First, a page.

with its key stakeholders and the medical community, and look forward 
to reviewing documented evidence of the agency's actions. To date, 
however, we have not received the additional information on SSA's plans 
for addressing stakeholder issues or consulting with the medical 
community, that the Commissioner mentions in her letter.

:

In responding to these questions, we relied on past work and our 
ongoing review of SSA's efforts to automate its disability claims 
process. We discussed our assessment of the cost-benefit analysis with 
SSA's Office of Disability Programs, Office of Systems, and Office of 
the Chief Information Officer, and with the supporting contractor and 
key stakeholders. We reviewed and analyzed the most recent agency 
documents associated with SSA's risk management efforts. We also 
discussed with officials in the Office of Disability Programs SSA's 
efforts to develop a strategy for resolving stakeholder concerns, as 
well as a more aggressive approach for consultation with the medical 
community. Finally, we reviewed and analyzed SSA's software process 
improvement documentation, as well as past assessments of the agency's 
failed attempts to automate its disability claims process to determine 
lessons learned, and whether SSA is avoiding past software development 
problems. We conducted our work in accordance with generally accepted 
government auditing standards, during August 2003.

We are sending copies of this letter to the Honorable Jo Anne B.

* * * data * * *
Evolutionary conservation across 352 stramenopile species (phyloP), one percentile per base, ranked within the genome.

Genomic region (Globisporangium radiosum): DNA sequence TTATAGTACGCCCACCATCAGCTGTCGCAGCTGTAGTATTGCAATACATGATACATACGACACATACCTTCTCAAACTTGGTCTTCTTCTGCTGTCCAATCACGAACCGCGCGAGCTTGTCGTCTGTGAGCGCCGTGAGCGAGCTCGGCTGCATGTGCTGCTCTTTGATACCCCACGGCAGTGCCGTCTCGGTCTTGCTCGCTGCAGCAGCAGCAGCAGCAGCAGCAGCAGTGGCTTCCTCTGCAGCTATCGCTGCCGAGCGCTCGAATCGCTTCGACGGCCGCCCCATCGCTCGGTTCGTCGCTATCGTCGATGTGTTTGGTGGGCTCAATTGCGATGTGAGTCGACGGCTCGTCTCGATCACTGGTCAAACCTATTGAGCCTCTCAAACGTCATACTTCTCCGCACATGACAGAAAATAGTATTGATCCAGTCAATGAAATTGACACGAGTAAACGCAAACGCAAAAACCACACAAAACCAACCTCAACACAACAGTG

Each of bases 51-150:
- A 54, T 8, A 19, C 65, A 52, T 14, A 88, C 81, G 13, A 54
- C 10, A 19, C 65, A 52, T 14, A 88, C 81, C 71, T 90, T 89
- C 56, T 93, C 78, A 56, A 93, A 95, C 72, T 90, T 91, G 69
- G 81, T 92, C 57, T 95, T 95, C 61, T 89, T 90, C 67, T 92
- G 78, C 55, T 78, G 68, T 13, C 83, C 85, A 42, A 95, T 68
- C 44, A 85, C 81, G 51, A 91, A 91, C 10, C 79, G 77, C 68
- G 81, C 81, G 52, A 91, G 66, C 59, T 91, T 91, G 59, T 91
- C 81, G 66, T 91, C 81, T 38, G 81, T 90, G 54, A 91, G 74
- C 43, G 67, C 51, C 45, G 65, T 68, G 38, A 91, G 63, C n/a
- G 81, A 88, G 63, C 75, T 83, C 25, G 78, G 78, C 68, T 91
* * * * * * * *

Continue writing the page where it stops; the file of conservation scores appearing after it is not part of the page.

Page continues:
Barnhart, Commissioner of Social Security, and other interested 
parties. Copies will also be available at our Web site at [Hyperlink, 
www.gao.gov.] w [Hyperlink, http://www.gao.gov] ww.gao.gov.

If you have any questions on matters discussed in this letter, please 
contact me at (202) 512-6240 or Valerie Melvin, Assistant Director, at 
(202) 512-6304. We can also be reached by E-mail at [Hyperlink, 
koontzl@gao.gov] k [Hyperlink, koontzl@gao.gov] oontzl@gao.gov and 
[Hyperlink, melvinv@gao.gov] m [Hyperlink, melvinv@gao.gov] 
elvinv@gao.gov, respectively. Key contributors to this correspondence 
include Michael A. Alexander, Tonia B. Brown, and Mary J. Dorsey.

Sincerely yours, 

Linda D. Koontz 

Director, Information Management Issues:

Signed by Linda D. Koontz: 

[End of section]

Enclosure: Comments from Social Security:

SOCIAL SECURITY:

The Commissioner:

September 3, 2003:

Ms. Linda D. Koontz:

Director, Information Management Issues United States General 
Accounting Office 441 G Street N. W.

Washington, D.C 20548:

Dear Ms. Koontz:

This responds to your letter dated August 27, 2003, requesting our 
comments on your proposed correspondence entitled Social Security 
Administration: Subcommittee Questions Concerning Efforts to Automate 
the Disability Claims Process (GAO-03-1113R). I appreciate the